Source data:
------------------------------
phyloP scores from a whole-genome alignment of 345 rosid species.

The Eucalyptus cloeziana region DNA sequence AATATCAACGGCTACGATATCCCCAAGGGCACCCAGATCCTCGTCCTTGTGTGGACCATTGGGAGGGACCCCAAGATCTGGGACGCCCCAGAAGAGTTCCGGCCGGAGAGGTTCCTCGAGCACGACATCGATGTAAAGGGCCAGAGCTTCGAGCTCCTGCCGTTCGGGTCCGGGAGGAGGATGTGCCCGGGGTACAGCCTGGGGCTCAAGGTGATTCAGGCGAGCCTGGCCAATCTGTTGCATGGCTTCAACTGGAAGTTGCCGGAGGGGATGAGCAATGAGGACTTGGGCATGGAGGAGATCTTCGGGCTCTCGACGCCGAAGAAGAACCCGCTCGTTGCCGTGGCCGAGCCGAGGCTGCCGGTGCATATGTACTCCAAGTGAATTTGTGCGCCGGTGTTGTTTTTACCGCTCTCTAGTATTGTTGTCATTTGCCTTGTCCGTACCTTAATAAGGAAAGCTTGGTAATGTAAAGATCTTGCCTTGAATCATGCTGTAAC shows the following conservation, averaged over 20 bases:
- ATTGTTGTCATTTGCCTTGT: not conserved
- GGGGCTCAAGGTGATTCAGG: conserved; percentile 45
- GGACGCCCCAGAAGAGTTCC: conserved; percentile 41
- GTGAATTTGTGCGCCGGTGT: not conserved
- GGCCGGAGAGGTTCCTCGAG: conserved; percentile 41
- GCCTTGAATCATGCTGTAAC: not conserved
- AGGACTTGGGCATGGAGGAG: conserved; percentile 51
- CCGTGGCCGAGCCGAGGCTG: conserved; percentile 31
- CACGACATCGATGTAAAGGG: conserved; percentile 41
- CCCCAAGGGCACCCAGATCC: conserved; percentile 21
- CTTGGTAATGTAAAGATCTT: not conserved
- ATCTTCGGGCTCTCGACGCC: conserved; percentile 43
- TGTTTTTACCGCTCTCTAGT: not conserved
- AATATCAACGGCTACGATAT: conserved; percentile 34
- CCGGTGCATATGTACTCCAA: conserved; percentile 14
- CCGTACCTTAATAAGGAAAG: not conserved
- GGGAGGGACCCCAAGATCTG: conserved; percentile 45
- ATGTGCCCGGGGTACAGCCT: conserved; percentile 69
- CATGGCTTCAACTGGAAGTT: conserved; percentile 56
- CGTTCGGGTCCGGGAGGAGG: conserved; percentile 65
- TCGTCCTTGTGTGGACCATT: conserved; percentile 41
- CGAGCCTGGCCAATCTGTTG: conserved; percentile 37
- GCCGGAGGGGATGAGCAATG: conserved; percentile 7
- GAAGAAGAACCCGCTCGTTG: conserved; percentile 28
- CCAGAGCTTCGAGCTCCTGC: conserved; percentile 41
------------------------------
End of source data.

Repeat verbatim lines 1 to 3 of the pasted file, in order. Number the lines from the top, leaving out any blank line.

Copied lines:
phyloP scores from a whole-genome alignment of 345 rosid species.

The Eucalyptus cloeziana region DNA sequence AATATCAACGGCTACGATATCCCCAAGGGCACCCAGATCCTCGTCCTTGTGTGGACCATTGGGAGGGACCCCAAGATCTGGGACGCCCCAGAAGAGTTCCGGCCGGAGAGGTTCCTCGAGCACGACATCGATGTAAAGGGCCAGAGCTTCGAGCTCCTGCCGTTCGGGTCCGGGAGGAGGATGTGCCCGGGGTACAGCCTGGGGCTCAAGGTGATTCAGGCGAGCCTGGCCAATCTGTTGCATGGCTTCAACTGGAAGTTGCCGGAGGGGATGAGCAATGAGGACTTGGGCATGGAGGAGATCTTCGGGCTCTCGACGCCGAAGAAGAACCCGCTCGTTGCCGTGGCCGAGCCGAGGCTGCCGGTGCATATGTACTCCAAGTGAATTTGTGCGCCGGTGTTGTTTTTACCGCTCTCTAGTATTGTTGTCATTTGCCTTGTCCGTACCTTAATAAGGAAAGCTTGGTAATGTAAAGATCTTGCCTTGAATCATGCTGTAAC shows the following conservation, averaged over 20 bases:
- ATTGTTGTCATTTGCCTTGT: not conserved